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About The Production
The Monuments Men was primarily shot on location in Germany, with a few weeks in England.

Behind the scenes, Clooney and Heslov reassembled a team of department heads who have collaborated on several of their films, including director of photography Phedon Papamichael, ASC (who filmed The Descendants and The Ides of March), production designer Jim Bissell (who marks his fourth film with Clooney as director), editor Stephen Mirrione, A.C.E. (who has eleven collaborations with Clooney, including all five of Clooney's feature films as a director), and costume designer Louise Frogley (who has collaborated with Clooney on eight films in total, including his most recent four films as a director).

"The whole crew - the editor, the production designer, the first A.D., the cinematographer, the sound guy, the wardrobe - they're all the same people picture after picture, because we trust them and love working with them. It makes it fun to go to work. It feels like family," Clooney says.

Bissell admits that he was surprised by the new project's scope and ambition when he first read the script for The Monuments Men, even though he was expecting a break from the small-scale approach of The Ides of March. "I thought, 'That's a lot of sets' - I broke it down and it was 146 sets. It shattered George's own personal record of 110 sets on Confessions of a Dangerous Mind."

"I don't think most people realize the extent to which a production designer contributes to the making of a film," says Heslov. "They're the first ones in, they find the locations, and they're the ones that make the locations look right for the scene..."

"...and then, invariably, you have to improvise - say, you get bad weather. You can't waste the day, so you think, 'Well, I could shoot this other scene...' Jim says, 'OK, give me an hour' - and he makes it work," says Clooney. "I wouldn't make a movie without Jim Bissell."

Over the course of many pictures, Bissell has developed an economical and easy way of working with Clooney. "I talk to George about a shot - what elements are important compositional factors in a scene. Once I've talked with him, I can usually go out and either design the set or find the location that is good for what we need. Then, I'll go back and consult with him and he'll make a commitment at that point - before the shooting company is there. He really likes to be prepared and he doesn't like to waste," Bissell explains.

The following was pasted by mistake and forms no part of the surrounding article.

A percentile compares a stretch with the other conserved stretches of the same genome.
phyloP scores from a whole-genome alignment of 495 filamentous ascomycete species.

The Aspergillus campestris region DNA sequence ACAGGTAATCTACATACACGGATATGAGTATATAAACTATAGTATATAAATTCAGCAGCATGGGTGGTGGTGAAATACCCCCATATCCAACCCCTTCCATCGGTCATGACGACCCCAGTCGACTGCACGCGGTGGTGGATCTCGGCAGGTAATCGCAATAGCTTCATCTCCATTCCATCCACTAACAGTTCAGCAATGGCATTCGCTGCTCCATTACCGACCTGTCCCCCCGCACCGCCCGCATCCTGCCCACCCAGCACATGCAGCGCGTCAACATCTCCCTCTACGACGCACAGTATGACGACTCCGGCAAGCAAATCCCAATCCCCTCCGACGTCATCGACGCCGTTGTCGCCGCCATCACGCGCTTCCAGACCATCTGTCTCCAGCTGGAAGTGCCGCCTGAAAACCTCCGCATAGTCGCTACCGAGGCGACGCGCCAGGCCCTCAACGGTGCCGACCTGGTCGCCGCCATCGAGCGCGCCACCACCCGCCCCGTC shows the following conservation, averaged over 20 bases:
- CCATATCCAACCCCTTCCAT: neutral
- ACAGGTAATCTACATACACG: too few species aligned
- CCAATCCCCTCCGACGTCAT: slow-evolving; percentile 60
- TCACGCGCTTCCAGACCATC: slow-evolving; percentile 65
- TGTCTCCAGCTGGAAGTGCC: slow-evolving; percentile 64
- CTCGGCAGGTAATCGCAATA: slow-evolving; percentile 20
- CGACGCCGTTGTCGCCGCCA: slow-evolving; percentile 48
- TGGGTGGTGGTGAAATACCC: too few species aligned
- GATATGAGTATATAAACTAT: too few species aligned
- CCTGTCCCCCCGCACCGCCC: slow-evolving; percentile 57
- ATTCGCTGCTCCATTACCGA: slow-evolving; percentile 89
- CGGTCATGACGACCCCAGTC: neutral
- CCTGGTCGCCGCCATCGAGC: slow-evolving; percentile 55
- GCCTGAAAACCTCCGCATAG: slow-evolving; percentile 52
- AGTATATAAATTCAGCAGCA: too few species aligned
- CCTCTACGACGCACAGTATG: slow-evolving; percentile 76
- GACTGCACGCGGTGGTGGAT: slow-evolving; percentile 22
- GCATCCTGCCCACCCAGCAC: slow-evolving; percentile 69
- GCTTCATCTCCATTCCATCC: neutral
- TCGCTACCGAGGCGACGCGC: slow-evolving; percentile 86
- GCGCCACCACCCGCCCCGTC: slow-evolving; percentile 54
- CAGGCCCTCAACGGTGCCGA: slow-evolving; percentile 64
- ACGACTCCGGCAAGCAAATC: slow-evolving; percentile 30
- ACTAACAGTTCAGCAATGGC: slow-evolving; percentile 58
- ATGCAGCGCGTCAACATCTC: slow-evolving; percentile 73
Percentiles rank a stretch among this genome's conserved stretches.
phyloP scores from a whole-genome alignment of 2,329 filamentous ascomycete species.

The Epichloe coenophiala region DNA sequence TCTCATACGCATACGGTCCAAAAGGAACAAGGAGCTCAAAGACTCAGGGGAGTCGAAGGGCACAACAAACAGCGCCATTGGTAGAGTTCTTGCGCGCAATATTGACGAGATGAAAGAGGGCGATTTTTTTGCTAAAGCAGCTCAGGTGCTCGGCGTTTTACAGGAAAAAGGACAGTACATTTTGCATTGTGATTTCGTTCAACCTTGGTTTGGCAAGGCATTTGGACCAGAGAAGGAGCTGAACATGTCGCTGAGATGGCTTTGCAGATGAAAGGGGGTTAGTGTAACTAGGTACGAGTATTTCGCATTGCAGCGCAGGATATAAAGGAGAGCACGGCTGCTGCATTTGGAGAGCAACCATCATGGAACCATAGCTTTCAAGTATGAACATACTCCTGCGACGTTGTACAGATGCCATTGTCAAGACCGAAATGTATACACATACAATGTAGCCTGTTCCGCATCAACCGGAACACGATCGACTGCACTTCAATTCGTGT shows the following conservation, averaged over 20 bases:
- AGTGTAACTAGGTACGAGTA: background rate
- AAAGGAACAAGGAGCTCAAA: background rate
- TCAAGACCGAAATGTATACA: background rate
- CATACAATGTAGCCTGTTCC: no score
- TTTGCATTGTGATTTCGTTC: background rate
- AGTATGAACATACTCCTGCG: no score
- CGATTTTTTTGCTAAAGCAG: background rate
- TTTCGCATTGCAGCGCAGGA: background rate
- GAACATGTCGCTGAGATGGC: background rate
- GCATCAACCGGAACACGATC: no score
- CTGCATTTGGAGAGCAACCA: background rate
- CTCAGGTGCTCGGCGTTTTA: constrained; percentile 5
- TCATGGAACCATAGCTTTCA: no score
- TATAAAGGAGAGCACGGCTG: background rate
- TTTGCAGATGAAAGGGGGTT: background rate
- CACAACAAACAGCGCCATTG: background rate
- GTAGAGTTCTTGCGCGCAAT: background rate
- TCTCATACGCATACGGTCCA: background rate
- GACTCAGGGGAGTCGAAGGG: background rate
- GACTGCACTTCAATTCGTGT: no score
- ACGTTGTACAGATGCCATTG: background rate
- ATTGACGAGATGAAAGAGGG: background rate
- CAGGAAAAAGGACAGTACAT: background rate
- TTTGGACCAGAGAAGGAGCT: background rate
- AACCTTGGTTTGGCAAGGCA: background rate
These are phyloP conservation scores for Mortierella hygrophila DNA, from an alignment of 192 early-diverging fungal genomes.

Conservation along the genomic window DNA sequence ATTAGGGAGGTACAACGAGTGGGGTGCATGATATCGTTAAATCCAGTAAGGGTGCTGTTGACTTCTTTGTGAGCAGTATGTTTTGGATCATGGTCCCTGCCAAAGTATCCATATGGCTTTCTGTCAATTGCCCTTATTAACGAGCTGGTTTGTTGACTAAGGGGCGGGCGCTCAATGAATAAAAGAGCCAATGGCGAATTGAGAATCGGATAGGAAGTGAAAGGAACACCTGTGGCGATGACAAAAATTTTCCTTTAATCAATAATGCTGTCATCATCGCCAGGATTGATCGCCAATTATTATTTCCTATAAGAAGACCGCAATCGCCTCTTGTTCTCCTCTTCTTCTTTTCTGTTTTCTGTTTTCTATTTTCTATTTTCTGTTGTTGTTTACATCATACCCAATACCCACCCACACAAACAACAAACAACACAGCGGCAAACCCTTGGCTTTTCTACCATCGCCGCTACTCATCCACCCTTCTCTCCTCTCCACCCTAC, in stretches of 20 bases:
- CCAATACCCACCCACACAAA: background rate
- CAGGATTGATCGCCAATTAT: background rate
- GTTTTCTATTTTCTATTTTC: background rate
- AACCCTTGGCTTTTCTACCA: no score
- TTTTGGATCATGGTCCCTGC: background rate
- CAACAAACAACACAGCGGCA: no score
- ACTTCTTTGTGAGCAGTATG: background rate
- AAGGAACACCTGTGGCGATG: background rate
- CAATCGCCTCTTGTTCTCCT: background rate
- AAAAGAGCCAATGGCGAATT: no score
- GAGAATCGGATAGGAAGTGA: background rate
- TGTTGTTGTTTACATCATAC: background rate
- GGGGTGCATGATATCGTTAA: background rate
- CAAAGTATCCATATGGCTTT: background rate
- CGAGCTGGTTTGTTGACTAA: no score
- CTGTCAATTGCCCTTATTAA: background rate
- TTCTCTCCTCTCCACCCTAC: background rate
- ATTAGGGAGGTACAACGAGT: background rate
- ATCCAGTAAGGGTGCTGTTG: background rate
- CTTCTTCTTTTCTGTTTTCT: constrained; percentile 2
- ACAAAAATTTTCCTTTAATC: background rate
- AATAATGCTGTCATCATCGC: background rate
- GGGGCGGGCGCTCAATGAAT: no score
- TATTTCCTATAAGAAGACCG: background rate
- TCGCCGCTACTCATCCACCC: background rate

An Oscar nominee for his design work on Good Night, and Good Luck, Bissell knows that seamless production design allows the audience to focus more fully on the essence of story and character. "The most important thing always was to create an atmosphere, an impression of what it was like for the Monuments Men and what the dramatic settings were like where the story actually takes place. If I did my job right, nobody knows or notices what I did," he says.

For The Monuments Men, three core locations were selected for filming: southern and southeastern England in the United Kingdom; the city of Berlin and the area in and around Babelsberg, Germany - including the 100-year-old Babelsberg Studios and the adjacent countryside in Potsdam - and the Harz Mountains, the highest mountain range in northern Germany.

However, there were dozens of sub-locations within those countries which had to double for a variety of spots on the globe - including Washington D.C., New York City, Chicago, Paris, Great Britain, Belgium, Germany, Austria and Italy - while representing a plethora of specific settings: churches, cathedrals, museums, castles, salt mines, hospitals, airfields, a military training base and field headquarters, country roads, offices and living quarters.

Shooting on location helped the actors, says Dujardin. "Imagine being in a place with 300 extras, jeeps, tanks, and an intense story. We acted in Germany, in England. We shot in every kind of weather: snow, rain, wind, sun. Of course, it inspires you a lot," he says. "I remember one scene with John Goodman. We're in the jeep and I'm wounded, lying in John's arms. Behind us, it's drizzling and incredibly foggy. I believe it does add to the picture and all the emotion."

"It was really challenging to make Germany work for France and Belgium, and to a certain extent, to make the U.K. work for Germany," Bissell says. "Fortunately, Gothic cathedrals have a scale and style that sort of transcends national identities. So, we were able to be a bit more generic in the way we approached them."